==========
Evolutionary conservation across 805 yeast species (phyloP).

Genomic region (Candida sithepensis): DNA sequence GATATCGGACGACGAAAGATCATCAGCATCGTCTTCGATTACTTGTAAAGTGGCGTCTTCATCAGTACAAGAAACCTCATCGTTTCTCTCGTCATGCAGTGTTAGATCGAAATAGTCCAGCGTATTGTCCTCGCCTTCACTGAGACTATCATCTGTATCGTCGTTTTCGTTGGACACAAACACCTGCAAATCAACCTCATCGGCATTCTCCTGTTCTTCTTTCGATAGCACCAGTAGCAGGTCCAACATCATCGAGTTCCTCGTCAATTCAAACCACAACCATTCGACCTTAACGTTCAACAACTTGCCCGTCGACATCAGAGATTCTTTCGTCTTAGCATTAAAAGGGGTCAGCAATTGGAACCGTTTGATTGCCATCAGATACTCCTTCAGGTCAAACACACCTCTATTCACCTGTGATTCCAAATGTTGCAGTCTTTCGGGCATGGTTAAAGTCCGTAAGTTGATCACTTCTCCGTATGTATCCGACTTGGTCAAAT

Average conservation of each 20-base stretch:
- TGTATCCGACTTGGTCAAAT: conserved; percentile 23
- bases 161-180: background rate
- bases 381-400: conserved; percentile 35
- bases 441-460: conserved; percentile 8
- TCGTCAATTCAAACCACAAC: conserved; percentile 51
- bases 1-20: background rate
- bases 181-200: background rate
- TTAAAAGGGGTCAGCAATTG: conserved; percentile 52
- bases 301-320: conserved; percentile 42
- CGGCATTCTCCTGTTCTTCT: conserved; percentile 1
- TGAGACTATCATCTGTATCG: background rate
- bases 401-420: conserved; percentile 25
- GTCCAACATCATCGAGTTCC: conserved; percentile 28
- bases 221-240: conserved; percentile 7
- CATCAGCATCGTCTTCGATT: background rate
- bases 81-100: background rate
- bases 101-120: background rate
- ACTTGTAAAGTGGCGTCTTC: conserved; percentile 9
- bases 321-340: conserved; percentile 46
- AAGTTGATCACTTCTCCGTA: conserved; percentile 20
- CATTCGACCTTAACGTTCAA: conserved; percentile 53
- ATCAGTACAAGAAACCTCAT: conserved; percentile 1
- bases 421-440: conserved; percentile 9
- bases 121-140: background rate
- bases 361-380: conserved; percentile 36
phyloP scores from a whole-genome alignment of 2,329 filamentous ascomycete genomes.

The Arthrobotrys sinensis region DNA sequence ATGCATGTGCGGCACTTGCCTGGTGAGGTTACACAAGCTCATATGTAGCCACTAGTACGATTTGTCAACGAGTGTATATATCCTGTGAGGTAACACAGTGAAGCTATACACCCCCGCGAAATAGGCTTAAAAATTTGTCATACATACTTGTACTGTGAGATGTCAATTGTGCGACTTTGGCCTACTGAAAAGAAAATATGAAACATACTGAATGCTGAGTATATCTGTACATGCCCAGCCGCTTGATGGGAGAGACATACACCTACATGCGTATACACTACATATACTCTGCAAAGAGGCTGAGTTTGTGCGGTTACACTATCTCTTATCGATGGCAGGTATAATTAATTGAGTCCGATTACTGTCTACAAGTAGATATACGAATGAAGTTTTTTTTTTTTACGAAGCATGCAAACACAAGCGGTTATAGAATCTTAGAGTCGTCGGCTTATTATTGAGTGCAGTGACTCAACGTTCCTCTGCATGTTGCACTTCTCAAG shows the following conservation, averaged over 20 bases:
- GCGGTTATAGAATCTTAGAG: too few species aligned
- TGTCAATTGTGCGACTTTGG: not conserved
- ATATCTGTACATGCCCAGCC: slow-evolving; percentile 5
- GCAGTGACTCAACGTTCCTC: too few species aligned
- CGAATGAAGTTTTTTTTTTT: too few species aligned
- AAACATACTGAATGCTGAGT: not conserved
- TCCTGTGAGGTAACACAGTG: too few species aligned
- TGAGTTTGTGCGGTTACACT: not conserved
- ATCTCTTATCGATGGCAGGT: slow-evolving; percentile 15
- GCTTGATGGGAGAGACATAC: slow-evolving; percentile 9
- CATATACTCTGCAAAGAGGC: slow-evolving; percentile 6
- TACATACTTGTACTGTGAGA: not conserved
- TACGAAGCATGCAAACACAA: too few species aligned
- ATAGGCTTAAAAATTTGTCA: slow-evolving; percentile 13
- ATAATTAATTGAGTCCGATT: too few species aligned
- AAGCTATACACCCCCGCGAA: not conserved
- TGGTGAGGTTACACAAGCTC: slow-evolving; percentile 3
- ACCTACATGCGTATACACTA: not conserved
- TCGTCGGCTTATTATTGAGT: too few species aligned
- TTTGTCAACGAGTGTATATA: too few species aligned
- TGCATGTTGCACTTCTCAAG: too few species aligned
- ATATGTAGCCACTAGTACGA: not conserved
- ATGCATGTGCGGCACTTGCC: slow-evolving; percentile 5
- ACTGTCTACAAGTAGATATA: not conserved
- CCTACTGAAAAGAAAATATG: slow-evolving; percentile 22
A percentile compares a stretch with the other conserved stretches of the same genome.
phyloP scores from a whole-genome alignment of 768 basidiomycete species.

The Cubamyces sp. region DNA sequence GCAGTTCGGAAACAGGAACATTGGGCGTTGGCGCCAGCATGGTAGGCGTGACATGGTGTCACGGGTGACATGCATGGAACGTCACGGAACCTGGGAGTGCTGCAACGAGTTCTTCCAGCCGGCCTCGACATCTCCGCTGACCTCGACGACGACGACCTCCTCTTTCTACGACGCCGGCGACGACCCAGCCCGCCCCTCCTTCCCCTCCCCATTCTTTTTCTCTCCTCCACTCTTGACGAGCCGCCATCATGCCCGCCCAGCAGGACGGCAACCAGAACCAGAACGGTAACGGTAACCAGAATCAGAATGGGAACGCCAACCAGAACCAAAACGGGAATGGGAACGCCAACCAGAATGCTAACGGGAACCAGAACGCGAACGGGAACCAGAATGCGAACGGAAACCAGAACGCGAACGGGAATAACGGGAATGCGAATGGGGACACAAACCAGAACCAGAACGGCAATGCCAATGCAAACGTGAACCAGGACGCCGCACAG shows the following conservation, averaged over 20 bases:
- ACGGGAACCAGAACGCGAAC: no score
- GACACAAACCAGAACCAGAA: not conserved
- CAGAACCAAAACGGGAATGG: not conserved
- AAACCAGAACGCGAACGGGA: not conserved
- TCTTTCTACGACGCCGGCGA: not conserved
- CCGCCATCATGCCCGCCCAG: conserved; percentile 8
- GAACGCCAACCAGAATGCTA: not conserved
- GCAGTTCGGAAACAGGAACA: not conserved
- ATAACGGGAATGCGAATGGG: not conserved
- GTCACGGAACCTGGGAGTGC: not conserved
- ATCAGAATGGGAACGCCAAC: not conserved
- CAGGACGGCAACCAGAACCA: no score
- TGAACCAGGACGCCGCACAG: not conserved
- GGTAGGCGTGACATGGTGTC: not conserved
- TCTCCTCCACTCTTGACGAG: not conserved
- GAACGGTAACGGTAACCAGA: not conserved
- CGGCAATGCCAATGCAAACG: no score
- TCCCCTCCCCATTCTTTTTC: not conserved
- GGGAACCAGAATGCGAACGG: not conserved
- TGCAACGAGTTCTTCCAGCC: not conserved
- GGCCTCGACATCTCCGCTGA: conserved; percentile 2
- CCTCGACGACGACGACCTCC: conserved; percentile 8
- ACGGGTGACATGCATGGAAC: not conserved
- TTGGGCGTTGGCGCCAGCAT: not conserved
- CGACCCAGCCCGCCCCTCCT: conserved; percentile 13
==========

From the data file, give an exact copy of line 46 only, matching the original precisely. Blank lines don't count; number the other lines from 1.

- AAGCTATACACCCCCGCGAA: not conserved